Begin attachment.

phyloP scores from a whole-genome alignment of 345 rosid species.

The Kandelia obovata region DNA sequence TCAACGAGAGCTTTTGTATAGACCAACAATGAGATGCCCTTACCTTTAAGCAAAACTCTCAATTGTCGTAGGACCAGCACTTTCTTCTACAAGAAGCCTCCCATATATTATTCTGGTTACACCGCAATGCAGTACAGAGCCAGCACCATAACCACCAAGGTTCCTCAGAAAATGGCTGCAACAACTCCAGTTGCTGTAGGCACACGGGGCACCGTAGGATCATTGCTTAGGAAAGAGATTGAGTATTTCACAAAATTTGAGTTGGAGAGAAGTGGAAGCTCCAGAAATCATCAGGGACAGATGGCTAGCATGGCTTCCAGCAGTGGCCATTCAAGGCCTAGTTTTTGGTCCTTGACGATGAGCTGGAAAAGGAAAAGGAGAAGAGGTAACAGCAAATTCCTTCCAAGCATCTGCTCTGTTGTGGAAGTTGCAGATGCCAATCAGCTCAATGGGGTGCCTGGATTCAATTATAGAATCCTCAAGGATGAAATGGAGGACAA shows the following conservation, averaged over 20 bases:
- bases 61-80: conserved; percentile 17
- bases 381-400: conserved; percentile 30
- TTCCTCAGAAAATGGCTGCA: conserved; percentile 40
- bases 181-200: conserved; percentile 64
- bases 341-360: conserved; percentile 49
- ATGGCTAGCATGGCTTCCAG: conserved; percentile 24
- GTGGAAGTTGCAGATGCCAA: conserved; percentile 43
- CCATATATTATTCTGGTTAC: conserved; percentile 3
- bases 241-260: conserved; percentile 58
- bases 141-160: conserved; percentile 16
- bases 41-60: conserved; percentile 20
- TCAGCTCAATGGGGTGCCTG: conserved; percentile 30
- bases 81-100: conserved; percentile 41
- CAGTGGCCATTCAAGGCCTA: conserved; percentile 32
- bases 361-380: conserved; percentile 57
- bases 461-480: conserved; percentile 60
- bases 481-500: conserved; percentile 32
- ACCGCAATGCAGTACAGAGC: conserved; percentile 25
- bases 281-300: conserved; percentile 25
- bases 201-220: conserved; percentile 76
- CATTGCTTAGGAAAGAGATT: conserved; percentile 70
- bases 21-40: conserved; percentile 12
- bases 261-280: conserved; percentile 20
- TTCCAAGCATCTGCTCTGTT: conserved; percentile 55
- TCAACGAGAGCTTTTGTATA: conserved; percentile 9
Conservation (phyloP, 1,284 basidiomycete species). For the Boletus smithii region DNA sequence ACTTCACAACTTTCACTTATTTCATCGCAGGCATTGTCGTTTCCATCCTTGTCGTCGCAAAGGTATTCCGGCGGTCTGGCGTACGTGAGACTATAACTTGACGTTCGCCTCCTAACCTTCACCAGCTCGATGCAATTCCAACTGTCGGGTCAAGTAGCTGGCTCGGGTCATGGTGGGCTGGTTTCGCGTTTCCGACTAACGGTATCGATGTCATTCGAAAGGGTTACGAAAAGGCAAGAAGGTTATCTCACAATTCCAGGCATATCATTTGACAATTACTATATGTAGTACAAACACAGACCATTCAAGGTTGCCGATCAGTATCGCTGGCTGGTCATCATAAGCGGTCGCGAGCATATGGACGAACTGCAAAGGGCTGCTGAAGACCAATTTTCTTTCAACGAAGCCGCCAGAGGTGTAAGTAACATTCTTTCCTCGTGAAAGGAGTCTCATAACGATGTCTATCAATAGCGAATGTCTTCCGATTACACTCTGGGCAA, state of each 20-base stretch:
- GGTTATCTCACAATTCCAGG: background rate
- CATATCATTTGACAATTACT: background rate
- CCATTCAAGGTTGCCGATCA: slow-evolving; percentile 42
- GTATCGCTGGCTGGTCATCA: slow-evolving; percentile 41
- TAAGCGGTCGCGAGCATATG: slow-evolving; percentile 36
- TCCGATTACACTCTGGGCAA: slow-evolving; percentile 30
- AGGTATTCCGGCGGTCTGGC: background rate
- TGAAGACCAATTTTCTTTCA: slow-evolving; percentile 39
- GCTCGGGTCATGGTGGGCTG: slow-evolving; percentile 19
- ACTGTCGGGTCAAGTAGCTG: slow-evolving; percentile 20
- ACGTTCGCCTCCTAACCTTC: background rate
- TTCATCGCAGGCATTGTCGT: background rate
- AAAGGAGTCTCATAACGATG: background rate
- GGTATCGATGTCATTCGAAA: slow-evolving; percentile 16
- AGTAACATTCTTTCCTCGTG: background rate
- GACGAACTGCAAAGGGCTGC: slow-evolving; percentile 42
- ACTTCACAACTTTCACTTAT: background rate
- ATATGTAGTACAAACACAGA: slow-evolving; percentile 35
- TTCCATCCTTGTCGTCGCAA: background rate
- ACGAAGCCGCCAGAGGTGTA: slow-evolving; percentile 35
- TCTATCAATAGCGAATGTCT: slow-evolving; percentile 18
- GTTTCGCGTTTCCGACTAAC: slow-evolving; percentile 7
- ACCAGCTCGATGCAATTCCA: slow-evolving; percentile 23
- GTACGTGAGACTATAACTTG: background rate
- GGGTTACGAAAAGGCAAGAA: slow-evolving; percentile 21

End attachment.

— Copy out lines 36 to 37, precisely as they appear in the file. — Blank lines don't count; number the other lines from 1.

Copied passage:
- TGAAGACCAATTTTCTTTCA: slow-evolving; percentile 39
- GCTCGGGTCATGGTGGGCTG: slow-evolving; percentile 19